About Televangelists

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I thought with all this Joel Osteen furor going on (he allegedly kept his ginormous megachurch closed to Hurricane Harvey victims), now would be a GREAT time to drop my personal knowledge on televangelists. During a few years starting around 2003, I started listening to these broadcast preachers—and like everything else I really get into, I REALLY GOT INTO IT.

I’m not here to exclusively sing their praises—though I’m also not here to necessarily “bury” them, either. I never gave a dime to televangelists, mostly because I was dead broke when I was listening to them (of course, that sort of stood in the way of the “prosperity doctrine” that some occasionally preached—a doctrine that, surprisingly, wasn’t that much different than the one the New Age self-improvement gurus taught me years later).

And so I have no big axe to grind with these guys (and occasional gals) in terms of what they did to me specifically. I found some of what they said useful at the time, bought a couple of books, and that was it. But I do realize that people do donate large sums of money to them, even those who are dead broke. And I can understand what would motivate people to do that, even though many of these televangelists look like they are fashionplates and millionaires.

I’ve read a lot of comments recently along the order of: “who could possibly listen to Joel Osteen and his shit?” Who could possibly “fall” for it? And then the conclusion: “probably dumb hicks.”

But this is a failure of imagination in terms of understanding other people’s Reality Tunnels, as well as most likely not a lot of actual experience watching the sermons of people like Osteen.

Having listened to like 30+ Osteen sermons, I have to say: he is a fucking master at delivering comforting and inspiring material. An absolute genius. This is the nucleus of why he is so popular. He’s really, really good at it—with a sincerity and an aw-shucks charm that might very well be an “act” but if it is, again, he’s really damn good at it.

A lot of the Osteen stuff is almost indistinguishable from the aforementioned New Age self-improvement stuff—outside of a little prayer or mention of God at the beginning and end, and maybe like one Bible passage in the meat of the thing. Very, very secular.

So secular, in fact…that Osteen became a frequent target of hatred by other more “old-school” preachers. Him, Rick Warren, Joyce Meyer—they were portrayed as “false prophets,” as working against Christ, as promoting a more humanist/secular agenda with the goal of destroying Christianity. (picture those insane muckracking YouTube videos with scary music and occasional blood-dripping flashes of Baphomet)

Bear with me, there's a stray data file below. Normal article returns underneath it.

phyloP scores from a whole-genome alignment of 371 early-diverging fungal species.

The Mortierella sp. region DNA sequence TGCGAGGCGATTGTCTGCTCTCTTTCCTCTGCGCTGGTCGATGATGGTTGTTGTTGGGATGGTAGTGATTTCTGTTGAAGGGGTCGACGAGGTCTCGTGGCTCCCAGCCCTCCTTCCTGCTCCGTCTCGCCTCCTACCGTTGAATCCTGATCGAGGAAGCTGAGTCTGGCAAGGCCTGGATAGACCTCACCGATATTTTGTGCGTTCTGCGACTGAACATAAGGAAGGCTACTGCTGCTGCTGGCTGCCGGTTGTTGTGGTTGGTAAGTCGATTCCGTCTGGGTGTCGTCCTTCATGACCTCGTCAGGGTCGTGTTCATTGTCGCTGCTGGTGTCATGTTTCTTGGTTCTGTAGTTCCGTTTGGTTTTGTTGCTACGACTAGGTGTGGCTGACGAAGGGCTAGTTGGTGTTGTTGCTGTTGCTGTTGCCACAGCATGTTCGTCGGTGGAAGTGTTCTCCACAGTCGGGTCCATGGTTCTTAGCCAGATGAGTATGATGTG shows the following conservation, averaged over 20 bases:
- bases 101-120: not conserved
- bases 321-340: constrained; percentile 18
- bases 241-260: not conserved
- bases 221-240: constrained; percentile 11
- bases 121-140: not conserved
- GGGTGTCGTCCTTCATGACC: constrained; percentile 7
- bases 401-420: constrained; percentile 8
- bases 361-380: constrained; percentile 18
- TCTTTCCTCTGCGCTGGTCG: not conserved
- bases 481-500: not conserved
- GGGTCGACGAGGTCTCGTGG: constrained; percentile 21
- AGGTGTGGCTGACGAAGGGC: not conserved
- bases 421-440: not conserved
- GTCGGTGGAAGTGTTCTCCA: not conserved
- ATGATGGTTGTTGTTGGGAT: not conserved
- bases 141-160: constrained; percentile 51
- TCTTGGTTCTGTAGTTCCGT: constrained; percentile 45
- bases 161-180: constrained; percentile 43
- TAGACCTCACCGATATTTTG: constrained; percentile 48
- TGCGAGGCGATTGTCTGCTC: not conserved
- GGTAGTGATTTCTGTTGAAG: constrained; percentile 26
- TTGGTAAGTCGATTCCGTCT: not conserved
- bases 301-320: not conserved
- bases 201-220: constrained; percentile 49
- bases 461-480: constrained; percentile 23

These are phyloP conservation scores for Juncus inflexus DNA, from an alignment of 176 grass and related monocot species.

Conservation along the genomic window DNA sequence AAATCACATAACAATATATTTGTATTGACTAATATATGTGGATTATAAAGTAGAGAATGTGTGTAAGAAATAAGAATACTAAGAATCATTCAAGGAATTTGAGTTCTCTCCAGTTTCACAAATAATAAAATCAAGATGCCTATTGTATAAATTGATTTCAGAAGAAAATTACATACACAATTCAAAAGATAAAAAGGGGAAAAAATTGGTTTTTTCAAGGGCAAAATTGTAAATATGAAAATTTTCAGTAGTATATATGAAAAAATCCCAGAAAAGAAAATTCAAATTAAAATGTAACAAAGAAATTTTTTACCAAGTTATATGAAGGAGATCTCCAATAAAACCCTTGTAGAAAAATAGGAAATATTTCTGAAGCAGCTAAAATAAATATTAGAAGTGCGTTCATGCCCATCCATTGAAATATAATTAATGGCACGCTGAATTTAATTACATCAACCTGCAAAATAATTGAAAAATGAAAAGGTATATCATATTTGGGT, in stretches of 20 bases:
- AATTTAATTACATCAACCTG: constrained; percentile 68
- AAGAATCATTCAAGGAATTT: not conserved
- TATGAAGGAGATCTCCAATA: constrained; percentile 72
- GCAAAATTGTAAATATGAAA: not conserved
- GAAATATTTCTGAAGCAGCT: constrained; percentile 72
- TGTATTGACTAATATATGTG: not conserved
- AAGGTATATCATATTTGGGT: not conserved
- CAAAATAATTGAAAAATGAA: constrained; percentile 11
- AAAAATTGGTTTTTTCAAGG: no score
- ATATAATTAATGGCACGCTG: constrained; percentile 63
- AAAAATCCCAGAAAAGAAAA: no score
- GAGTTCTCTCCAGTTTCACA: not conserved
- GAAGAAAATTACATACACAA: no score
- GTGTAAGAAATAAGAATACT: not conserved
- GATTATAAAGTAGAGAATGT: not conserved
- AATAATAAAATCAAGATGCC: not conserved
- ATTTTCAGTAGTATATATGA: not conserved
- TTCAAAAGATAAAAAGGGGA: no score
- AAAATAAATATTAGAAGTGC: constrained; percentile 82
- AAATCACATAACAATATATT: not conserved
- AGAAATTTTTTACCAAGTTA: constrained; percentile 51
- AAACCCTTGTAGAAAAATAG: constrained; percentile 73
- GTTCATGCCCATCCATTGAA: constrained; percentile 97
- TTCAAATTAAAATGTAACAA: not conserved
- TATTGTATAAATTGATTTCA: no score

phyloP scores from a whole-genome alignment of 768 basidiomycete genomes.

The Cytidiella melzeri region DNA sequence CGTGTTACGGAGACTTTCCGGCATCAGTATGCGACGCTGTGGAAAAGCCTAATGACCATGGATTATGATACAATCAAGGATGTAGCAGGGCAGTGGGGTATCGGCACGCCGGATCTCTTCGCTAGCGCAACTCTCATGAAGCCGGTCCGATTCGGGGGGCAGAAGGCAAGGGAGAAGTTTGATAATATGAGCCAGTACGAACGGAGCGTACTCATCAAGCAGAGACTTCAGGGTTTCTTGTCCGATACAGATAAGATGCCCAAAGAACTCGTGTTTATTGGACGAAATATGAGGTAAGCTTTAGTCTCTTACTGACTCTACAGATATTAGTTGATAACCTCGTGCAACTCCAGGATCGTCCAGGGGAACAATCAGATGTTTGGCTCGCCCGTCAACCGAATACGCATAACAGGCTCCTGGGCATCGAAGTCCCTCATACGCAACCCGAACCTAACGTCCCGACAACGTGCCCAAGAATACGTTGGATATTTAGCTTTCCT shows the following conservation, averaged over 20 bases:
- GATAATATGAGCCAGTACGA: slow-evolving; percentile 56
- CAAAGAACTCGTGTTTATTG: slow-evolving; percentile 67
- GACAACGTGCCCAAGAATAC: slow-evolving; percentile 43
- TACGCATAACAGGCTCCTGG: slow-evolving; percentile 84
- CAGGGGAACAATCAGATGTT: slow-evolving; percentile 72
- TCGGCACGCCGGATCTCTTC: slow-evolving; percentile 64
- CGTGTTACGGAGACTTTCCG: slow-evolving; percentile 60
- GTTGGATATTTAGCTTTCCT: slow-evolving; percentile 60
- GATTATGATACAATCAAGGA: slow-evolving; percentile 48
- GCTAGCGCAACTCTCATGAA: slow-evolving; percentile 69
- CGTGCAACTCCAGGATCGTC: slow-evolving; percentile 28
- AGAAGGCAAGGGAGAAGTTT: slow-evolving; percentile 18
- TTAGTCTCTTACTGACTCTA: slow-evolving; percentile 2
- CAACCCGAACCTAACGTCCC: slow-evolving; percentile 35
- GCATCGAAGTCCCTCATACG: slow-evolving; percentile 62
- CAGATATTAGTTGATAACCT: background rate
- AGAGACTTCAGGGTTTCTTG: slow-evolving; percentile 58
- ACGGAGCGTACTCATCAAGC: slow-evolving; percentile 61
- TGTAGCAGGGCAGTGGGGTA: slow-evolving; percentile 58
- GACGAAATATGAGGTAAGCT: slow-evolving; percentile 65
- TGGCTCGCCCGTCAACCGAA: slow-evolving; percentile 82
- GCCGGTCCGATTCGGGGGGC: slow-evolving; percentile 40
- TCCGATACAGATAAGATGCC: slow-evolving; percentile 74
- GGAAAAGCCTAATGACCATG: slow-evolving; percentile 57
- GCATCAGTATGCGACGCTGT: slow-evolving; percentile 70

No matter that many of these critics were also hardcore asking their followers for cash. How much of their ire was because of a difference in philosophy and how much was because this new crop was cutting in on their racket? (probably 50/50)

And that leads me to an important point to be made here regarding Osteen, Warren, Meyer, etc. They did bring a more inclusive, tolerant, loving strain of Christianity with them into a sphere that traditionally was a lot more close-minded and “fire-and-brimstone.” That’s not nothing, in my opinion. I mean, Meyer did ground-breaking stuff regarding dealing with sexual abuse that none of these other televangelists EVER dealt with. Warren continually tried to build bridges with other faiths and the secular community. But this was, to some people, heresy.

But then we come back to the central question that has sparked the recent Osteen controversy. These televangelists all seem rich, and always seem to need more cash. Are they not being “real” Christians?

However, I can ask the same question about those peeps in the New Age self-improvement set (and, having been around some of these types and gone to conferences and whatnot, you can see the lavishness firsthand). So this actually becomes a much bigger, basic question. Can you both be super-spiritual and super-rich? Is the “prosperity doctrine” and the “power of positive thinking so I can get more $$$” sort of a blasphemy in the face of all the poverty in the world?

Interestingly enough: both reality tunnels—as well as their old-school forerunners—employ, at heart, this idea that if you’re poor…you probably brought it upon yourself.

Sad but true. Sometimes, when I crave comfort, I conveniently ignore this & just listen to these people anyway. But that’s the basis of a lot of this stuff: the only person you can blame for being destitute or even sick is you. You are the only person who “controls” your financial situation. The big bankers, the corporations, corrupt governments, social inequality, the mafia, all this other shit? Nope, they haven’t done this to you—you did it when you stopped thinking positively. (so, you know, you don’t need to be politically active or anything) You did it when you didn’t love Christ enough. It was you.

That, I think, is where things become problematic. I don’t have a further answer to it at this time but I am acknowledging it.

That all said…probably my favorite televangelists of that time wasn’t even on TV at all, but rather the crazypants eschatological antics of Harold Camping and Family Radio. They also continually asked me for money, but provided a lot of comforting music and high entertainment as well.

In the end, it all comes down to Reality Tunnels: who activates yours at any given time in your life. Who activates them, and when you know it’s time to switch tunnels.

More to read about on Butterfly Language:
Reality Tunnels, Religion, And You
Why Fanaticism Is So Marketable And Damn Seductive
On This Day The World Didn’t End: The Harold Camping Story